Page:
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The most well-known and delicious of the russet apples. The russet refers to where the skin becomes slightly rough and ochre coloured when the apple is fully ripe. The shape is also distinctive being slightly flattened and doughnut like while being of medium size. The flesh is cream to pale yellow coloured, firm and crisp but is quite dry in texture because, for an eating apple, it is relatively high in tannins. In spite of this the apple is sweet and has a rich, some say nutty, flavour. The tree itself is compact and is very free spurring making it crop heavily. Unlike many apples, the Egremont Russet will do well in wet conditions and is hardy enough to cope in the far North of the UK as well as being resistant to most apple ailments. The apples store well too.
The Egremont Russet is very free spurring which makes it ideal for training into cordons or espaliers against a wall or fence. Not only is this particularly attractive, but it works well in small gardens and means you will have the space for another type of apple which is helpful because Egremont Russet apples are only partially self-fertile. This means that although the tree will fruit on its own, it will fruit that much better if there is another pollinator of the same Group nearby. An apple like Peasgood Nonsuch would make a good companion and is a versatile apple that you can eat or cook. The Egremont Russet is not known for its blossom in particular but all apple trees have a charm or their own in spring and if you surround it with some of our spring flowering bulbs it will make a beautiful part of your garden and is one of the reason why this tree is so popular. Another way to incorporate into the garden is to grow climbers through its boughs: a not too vigorous rose like Felicite Perpetue would look wonderful and will cope with northerly conditions, or shroud it in a honeysuckle like Graham Thomas to attract even more bees into your garden.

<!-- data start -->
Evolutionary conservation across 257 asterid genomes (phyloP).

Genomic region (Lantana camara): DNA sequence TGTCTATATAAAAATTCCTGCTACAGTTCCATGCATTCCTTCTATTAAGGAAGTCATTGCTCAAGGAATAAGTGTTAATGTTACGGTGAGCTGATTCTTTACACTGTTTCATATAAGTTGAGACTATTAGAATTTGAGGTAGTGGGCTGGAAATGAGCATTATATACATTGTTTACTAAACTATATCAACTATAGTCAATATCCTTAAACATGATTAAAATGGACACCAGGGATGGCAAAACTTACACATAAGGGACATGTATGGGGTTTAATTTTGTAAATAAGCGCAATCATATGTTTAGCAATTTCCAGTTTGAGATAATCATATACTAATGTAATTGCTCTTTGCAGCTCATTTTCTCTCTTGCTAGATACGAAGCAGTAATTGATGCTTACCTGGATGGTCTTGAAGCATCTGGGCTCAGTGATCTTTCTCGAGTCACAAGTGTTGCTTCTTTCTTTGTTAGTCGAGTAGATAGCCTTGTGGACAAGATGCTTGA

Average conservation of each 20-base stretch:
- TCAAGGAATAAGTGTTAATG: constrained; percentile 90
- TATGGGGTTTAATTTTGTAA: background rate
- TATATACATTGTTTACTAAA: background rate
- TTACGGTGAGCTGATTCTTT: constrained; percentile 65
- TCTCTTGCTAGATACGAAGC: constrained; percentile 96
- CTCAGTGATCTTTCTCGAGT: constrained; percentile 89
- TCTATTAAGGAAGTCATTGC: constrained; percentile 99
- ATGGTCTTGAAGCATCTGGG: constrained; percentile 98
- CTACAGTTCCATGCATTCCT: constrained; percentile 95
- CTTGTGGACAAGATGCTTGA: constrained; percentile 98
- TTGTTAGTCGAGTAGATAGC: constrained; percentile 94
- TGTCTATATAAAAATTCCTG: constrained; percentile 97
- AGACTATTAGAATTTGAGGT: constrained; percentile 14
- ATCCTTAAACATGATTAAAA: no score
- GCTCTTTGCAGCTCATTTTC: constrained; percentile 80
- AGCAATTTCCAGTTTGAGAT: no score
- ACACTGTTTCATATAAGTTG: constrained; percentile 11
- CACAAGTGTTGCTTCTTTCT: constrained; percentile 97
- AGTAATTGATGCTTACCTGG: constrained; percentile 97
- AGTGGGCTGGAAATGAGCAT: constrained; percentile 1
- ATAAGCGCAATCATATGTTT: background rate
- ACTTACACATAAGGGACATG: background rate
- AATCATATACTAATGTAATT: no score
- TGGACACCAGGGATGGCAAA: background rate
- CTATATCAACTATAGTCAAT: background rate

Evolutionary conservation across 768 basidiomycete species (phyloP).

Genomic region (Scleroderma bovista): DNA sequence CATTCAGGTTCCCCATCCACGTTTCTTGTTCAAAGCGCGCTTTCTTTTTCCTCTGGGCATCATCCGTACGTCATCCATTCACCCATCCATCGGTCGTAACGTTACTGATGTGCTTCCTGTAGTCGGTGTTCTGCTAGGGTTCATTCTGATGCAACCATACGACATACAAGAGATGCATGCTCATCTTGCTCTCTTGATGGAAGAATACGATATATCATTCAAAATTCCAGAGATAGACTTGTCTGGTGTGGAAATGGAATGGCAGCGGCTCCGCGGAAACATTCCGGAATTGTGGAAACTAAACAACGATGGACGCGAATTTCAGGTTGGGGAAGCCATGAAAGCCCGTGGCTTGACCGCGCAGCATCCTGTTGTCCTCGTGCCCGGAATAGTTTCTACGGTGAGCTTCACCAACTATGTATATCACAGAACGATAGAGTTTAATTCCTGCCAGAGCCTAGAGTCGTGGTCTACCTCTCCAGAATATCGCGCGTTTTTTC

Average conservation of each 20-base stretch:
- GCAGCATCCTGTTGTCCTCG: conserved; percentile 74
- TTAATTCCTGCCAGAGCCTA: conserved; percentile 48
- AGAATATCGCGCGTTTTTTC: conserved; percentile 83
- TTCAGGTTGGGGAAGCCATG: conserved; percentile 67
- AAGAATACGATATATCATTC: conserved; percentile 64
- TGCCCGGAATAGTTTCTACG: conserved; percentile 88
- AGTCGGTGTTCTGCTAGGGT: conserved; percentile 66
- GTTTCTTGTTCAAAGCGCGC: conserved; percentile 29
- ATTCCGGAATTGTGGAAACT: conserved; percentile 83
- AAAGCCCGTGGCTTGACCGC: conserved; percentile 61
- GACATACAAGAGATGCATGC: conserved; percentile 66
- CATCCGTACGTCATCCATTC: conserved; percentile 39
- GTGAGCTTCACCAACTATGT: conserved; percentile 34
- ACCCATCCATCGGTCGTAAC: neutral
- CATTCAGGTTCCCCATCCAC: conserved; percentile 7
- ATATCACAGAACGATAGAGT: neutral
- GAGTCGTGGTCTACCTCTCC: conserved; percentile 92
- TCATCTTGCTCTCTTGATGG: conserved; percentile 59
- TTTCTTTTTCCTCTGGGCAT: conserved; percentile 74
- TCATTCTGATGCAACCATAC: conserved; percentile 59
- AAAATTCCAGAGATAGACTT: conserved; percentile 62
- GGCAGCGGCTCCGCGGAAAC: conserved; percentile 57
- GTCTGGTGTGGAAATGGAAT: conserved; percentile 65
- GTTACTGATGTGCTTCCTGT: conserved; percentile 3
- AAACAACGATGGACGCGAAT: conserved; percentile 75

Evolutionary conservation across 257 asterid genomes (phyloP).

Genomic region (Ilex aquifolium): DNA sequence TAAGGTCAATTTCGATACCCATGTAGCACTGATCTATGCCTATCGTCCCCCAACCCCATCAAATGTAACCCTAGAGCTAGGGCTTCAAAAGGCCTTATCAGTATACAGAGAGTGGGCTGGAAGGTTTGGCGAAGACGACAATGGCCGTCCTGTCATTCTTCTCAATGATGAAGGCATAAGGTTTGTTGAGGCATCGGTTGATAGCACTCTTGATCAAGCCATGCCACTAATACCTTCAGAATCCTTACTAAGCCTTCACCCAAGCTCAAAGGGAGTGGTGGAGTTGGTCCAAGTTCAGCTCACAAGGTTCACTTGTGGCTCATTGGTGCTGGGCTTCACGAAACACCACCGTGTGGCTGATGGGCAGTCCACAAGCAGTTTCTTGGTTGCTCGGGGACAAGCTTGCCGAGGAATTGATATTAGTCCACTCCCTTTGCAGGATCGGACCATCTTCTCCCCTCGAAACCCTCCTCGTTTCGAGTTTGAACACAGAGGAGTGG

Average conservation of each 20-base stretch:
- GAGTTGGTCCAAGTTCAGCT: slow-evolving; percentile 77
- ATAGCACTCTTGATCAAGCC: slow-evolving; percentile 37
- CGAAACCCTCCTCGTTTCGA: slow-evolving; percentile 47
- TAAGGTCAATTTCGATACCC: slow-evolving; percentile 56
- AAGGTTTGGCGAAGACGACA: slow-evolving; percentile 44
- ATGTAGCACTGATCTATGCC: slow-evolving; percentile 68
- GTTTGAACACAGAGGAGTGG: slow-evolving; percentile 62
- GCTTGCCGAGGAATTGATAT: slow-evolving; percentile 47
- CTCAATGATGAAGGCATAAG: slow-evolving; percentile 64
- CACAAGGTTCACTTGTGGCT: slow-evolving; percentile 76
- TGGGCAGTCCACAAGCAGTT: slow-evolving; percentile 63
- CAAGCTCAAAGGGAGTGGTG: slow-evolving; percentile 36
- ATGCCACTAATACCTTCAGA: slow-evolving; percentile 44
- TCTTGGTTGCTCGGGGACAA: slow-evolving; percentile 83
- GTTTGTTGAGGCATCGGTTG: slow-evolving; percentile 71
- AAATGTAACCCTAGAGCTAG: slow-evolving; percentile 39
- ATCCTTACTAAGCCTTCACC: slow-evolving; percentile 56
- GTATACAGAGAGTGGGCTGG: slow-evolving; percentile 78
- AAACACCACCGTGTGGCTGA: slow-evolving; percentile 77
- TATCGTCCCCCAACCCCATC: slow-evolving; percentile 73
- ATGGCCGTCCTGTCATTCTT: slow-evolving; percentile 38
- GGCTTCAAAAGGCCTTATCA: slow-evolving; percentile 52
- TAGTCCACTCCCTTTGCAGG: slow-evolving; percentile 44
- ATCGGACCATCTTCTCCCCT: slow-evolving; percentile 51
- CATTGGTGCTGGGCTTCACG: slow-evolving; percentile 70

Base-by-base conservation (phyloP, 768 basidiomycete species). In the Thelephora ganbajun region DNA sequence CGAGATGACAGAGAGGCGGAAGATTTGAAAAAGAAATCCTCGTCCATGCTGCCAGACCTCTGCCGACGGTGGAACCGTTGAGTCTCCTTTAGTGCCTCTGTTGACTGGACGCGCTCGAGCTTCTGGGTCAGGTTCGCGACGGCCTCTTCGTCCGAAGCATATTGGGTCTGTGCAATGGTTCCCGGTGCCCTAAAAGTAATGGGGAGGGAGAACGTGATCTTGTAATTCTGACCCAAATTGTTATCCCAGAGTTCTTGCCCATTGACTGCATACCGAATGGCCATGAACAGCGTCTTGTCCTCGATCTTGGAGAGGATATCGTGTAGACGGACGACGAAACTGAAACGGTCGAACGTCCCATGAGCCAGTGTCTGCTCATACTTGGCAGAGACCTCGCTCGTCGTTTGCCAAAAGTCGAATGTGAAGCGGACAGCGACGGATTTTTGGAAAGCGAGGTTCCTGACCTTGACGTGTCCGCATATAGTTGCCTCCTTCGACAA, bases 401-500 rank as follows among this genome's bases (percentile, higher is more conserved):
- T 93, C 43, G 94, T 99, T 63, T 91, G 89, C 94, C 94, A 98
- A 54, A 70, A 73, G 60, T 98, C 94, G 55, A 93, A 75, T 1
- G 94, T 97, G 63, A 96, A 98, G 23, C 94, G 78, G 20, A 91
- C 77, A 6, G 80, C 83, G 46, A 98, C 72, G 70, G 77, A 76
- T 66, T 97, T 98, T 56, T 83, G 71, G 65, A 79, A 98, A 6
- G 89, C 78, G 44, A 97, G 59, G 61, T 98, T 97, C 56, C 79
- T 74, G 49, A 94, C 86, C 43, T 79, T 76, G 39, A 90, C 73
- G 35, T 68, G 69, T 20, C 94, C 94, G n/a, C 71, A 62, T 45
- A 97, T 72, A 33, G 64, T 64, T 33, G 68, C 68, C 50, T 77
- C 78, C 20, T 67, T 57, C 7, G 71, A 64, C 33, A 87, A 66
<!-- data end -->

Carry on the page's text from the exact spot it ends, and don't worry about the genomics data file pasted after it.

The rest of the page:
Although no one is quite sure who bred the Egremont Russet the name would suggest that perhaps it was raised on the estates belonging to Lord Egremont of Petworth, Sussex - home now to the most fantastic collection of Turner paintings. In the early 1800s Petworth was well known for the its fruit breeding, but it took a Somerset man - J Scott of Merriott - to record the apple officially in 1872. Its keeping qualities and the revival of interest in old and traditional varieties of apple mean that Egremont Russet has been grown commercially on a small scale in the UK.